If we do not hear from you 3 months following your injury date we will assume that you no longer require any further intervention and will be discharged from the PIFU pathway. If you have further problems with your finger after this date please contact your GP practice

Should you require further advice on the issues contained in this leaflet, please do not hesitate to contact the Paediatric Therapy Department on telephone: 01482 674539.

General Advice and Consent

Most of your questions should have been answered by this leaflet, but remember that this is only a starting point for discussion with the healthcare team.

Consent to treatment

Before any doctor, nurse or therapist examines or treats your child, they must seek your consent or permission. In order to make a decision, you need to have information from health professionals about the treatment or investigation which is being offered to your child. You should always ask them more questions if you do not understand or if you want more information.

The information you receive should be about your child’s condition, the alternatives available for your child, and whether it carries risks as well as the benefits. What is important is that your consent is genuine or valid. That means:

  • you must be able to give your consent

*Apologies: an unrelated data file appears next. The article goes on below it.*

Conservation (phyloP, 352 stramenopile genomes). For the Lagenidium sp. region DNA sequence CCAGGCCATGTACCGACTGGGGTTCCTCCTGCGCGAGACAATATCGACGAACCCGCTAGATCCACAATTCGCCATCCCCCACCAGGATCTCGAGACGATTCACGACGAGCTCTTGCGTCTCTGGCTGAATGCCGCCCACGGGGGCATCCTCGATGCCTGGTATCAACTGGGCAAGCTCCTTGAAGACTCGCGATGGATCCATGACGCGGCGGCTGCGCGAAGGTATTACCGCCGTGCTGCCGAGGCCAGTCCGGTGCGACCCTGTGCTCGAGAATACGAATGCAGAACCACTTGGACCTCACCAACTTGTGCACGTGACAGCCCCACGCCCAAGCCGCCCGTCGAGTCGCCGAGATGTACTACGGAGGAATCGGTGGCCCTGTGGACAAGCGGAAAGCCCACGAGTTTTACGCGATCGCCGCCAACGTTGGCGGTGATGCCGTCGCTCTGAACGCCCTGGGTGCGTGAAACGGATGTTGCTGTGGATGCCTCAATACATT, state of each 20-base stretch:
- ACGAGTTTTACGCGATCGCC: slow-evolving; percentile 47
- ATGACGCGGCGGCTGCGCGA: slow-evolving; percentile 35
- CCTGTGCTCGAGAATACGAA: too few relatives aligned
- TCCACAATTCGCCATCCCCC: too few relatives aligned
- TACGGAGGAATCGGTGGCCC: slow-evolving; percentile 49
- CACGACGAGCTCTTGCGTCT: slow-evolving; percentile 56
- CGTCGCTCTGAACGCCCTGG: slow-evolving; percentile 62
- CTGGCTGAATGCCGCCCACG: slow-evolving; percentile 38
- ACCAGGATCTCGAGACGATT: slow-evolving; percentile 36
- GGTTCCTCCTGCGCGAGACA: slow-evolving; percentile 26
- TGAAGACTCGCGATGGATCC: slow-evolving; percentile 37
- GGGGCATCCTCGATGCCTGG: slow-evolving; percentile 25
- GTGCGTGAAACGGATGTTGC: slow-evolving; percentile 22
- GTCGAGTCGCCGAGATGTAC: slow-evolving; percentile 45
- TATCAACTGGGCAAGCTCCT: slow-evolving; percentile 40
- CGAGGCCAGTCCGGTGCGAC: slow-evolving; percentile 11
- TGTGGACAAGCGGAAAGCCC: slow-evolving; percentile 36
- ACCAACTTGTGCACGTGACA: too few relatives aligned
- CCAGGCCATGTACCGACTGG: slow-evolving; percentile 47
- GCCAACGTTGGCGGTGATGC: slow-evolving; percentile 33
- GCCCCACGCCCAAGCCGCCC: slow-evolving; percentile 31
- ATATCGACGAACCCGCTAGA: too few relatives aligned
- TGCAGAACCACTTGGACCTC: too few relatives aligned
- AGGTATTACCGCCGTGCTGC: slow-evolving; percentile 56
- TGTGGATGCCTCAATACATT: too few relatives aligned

• you must be given enough information to enable you to make a decision
  • you must be acting under your own free will and not under the strong influence of another person

Information about your child

We collect and use your child’s information to provide your child with care and treatment. As part of your child’s care, information about your child will be shared between members of a healthcare team, some of whom you may not meet. Your child’s information may also be used to help train staff, to check the quality of our care, to manage and plan the health service, and to help with research. Wherever possible we use anonymous data.

We may pass on relevant information to other health organisations that provide your child with care. All information is treated as strictly confidential and is not given to anyone who does not need it. If you have any concerns please ask your child’s doctor, or the person caring for your child.

Under the General Data Protection Regulation and the Data Protection Act 2018 we are responsible for maintaining the confidentiality of any information we hold about your child. For further information visit the following page: Confidential Information about You.

If you need information about your child’s (or a child you care for) health and wellbeing and their care and treatment in a different format, such as large print, braille or audio, due to disability, impairment or sensory loss, please advise a member of staff and this can be arranged.